int index=-1;
    switch (s.hashCode()) {
        case 12345: if (!s.equals("Hello")) break; index = 1; break;
        case 6789: if (!s.equals("World")) break; index = 0; break;
        default: index = -1;
    switch (index) {
        case 0: ...
        case 1: ...
        default: ...

If there are hash collisions between the strings, the first switch must try all possible matching strings.

I see why you use this structure, because it fits a general paradigm of first mapping to an integer.

Or, "used", since this is the historical strategy which we're tossing over for the indy-based one.

I now suggest that a post-optimization might then turn this into:

    DEFAULT: {
      switch (s.hashCode()) {
        case 12345: if (s.equals("Hello")) { stmts1; break SUCCESS; } else if (s.equals(“Goodbye")) { stmts3; break SUCCESS; } else break DEFAULT;

Yes; the thing that pushed us to this translation was fallthrough and other weird control flow; by lowering the string-switch to an int-switch, the control structure is preserved, so any complex control flow comes along "for free" by existing int-switch translation.  Of course, it's not free; we pay with a pre-switch. (When we added strings in switch, it was part of "Project Coin", whose mandate was "small features", so it was preferable at the time to choose a simpler but less efficient desugaring.)

#### Switches on enums

Switches on `enum` constants exploit the fact that enums have (usually dense) integral ordinal values. Unfortunately, because an ordinal value can change between compilation time and runtime, we cannot rely on this mapping directly, but instead need to do an extra layer of mapping.  Given a switch like:

    switch(color) {
        case RED: ...
        case GREEN: ...

The compiler numbers the cases starting a 1 (as with string switch), and creates a synthetic class that maps the runtime values of the enum ordinals to the statically numbered cases:

Inconsistency: in the string example above, you actually numbered the cases 0 and 1, not 1 and 2.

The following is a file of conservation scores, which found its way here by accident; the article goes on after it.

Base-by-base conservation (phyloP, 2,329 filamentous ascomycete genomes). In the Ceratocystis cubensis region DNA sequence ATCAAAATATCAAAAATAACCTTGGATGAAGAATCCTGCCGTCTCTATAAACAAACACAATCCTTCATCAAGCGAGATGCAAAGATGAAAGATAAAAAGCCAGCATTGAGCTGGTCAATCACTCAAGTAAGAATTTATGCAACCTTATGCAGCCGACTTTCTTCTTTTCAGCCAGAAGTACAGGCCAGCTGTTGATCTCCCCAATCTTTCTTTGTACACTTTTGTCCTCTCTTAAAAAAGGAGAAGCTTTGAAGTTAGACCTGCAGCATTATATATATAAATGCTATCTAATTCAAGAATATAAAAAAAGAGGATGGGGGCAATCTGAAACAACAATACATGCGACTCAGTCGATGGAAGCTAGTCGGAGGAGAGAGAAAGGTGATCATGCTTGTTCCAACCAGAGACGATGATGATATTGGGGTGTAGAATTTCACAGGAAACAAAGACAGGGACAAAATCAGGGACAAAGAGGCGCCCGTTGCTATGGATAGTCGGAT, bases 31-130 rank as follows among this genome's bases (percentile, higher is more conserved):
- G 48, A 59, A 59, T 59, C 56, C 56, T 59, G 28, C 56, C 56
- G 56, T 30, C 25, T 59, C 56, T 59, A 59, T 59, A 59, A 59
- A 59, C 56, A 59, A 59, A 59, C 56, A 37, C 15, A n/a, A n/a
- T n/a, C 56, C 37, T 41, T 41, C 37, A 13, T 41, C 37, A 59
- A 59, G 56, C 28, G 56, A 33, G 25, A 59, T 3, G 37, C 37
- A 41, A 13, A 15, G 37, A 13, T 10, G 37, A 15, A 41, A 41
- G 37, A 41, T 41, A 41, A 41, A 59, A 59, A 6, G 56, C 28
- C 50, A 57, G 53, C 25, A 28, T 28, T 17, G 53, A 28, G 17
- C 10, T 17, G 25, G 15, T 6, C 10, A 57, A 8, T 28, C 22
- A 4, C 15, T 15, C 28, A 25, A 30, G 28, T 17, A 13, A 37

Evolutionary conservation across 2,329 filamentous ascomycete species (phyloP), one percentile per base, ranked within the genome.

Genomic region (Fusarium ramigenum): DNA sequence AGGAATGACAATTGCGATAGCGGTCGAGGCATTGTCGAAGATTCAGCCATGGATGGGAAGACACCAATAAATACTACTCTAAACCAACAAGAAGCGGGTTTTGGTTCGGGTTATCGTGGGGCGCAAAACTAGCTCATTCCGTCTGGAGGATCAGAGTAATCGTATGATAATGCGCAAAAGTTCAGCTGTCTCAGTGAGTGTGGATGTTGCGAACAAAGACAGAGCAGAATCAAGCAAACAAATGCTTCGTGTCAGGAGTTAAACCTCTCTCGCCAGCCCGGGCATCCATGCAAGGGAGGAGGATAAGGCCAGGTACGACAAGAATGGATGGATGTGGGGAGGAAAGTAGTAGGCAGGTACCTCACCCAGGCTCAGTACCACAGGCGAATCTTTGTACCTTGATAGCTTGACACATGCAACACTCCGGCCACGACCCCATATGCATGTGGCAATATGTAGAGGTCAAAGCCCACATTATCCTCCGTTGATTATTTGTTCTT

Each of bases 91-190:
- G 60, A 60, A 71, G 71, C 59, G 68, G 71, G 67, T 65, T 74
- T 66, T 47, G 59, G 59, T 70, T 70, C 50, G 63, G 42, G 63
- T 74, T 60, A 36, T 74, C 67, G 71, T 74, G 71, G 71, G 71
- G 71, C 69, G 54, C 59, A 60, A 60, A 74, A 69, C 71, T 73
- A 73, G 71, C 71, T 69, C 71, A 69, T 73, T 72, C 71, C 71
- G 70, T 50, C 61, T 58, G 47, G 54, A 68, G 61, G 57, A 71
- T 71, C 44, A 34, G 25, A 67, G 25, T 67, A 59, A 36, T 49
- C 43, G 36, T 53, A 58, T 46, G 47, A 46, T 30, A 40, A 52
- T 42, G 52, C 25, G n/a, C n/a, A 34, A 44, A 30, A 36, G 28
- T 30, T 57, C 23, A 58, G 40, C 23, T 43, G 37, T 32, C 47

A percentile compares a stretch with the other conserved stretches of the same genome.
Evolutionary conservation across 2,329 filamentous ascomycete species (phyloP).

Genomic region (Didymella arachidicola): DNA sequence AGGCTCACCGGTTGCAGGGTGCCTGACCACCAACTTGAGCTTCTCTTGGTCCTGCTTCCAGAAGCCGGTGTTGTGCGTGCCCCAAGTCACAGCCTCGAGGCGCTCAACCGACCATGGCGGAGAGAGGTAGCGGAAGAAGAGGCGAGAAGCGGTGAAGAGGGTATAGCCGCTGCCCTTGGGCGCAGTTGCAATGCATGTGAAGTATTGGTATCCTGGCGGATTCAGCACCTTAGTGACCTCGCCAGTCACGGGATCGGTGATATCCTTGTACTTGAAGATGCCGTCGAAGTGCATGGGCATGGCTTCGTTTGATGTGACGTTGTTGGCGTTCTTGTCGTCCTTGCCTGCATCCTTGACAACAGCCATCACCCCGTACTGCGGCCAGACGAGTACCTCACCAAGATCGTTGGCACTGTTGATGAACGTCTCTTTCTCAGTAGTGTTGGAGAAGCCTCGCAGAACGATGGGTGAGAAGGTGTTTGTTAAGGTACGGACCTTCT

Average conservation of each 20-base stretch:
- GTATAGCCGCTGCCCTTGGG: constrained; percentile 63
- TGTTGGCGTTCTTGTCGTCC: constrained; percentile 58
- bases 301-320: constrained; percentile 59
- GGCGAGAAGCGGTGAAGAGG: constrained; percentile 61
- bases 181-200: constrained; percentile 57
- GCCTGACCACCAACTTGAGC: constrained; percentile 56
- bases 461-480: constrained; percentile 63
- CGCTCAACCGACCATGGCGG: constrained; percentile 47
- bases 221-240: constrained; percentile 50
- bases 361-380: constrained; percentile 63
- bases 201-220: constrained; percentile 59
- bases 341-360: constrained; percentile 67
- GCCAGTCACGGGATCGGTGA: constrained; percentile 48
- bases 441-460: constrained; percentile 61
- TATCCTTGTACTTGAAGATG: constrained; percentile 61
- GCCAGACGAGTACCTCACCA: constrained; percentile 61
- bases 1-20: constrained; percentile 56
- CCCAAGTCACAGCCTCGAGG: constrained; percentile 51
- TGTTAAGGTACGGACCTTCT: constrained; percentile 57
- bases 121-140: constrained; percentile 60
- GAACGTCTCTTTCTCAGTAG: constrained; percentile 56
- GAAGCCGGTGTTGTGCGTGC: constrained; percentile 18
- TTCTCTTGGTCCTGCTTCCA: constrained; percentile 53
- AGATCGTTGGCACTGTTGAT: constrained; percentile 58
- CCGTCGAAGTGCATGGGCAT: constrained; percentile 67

The old way, where the compiler generated the transform table (Java 5 and later) used 1-origin, for the reason you surmise.  The new, indy-based translation uses 0, like the String example.

Presumably for this example the chosen integers start with 1 rather than 0, so that if any element of the array is not explicitly initialized by Outer$0, its default 0 value will not be confused with an actual enum value.  This subtle point should be mentioned explicitly.

Yes, that's exactly why the historical approach did it this way. The new way (which is uniform with other indy-based switch types) takes care of this with pre-filling the array with the index that indicates "default" at linkage time.  From SwitchBootstraps::enumSwitch:

            ordinalMap = new int[enumClass.getEnumConstants().length];
            Arrays.fill(ordinalMap, enumNames.length);

            for (int i=0; i<enumNames.length; i++) {
                try {
                    ordinalMap[E.valueOf(enumClass, enumNames[i]).ordinal()] = i;
                catch (Exception e) {
                    // allow non-existent labels, but never match them

The catch-and-continue is so that if an enum disappears, we don't fail linkage of the classifier site, its arm just becomes dead code (which is fine, since the enum constant no longer exists.)

#### Explicit continue

An alternative to exposing guards is to expose an explicit `continue` statement in switch, which would have the effect of "keep matching at the next case."  Then guards could be expressed imperatively as:

    case P:
        if (!guard)
    case Q: …

A nice idea, but careful: it is already meaningful to write:

while (…) { switch (…) { case 1: … case 2: if (foo) continue; … } }

and expect the `continue` to start a new iteration of the `while` loop.  Indeed, this fact was already exploited above under “### Guards”.

Yes.  One of the downsides of exposing `continue` is that currently the (switch, continue) entry in my table from "Disallowing break label and continue label inside expression switch" has a P instead of an X, meaning that continue is currently allowed in a switch if there's an enclosing continue-able context.  So this could be disambiguated as you say with "continue switch", or with requiring a label in some or all circumstances.

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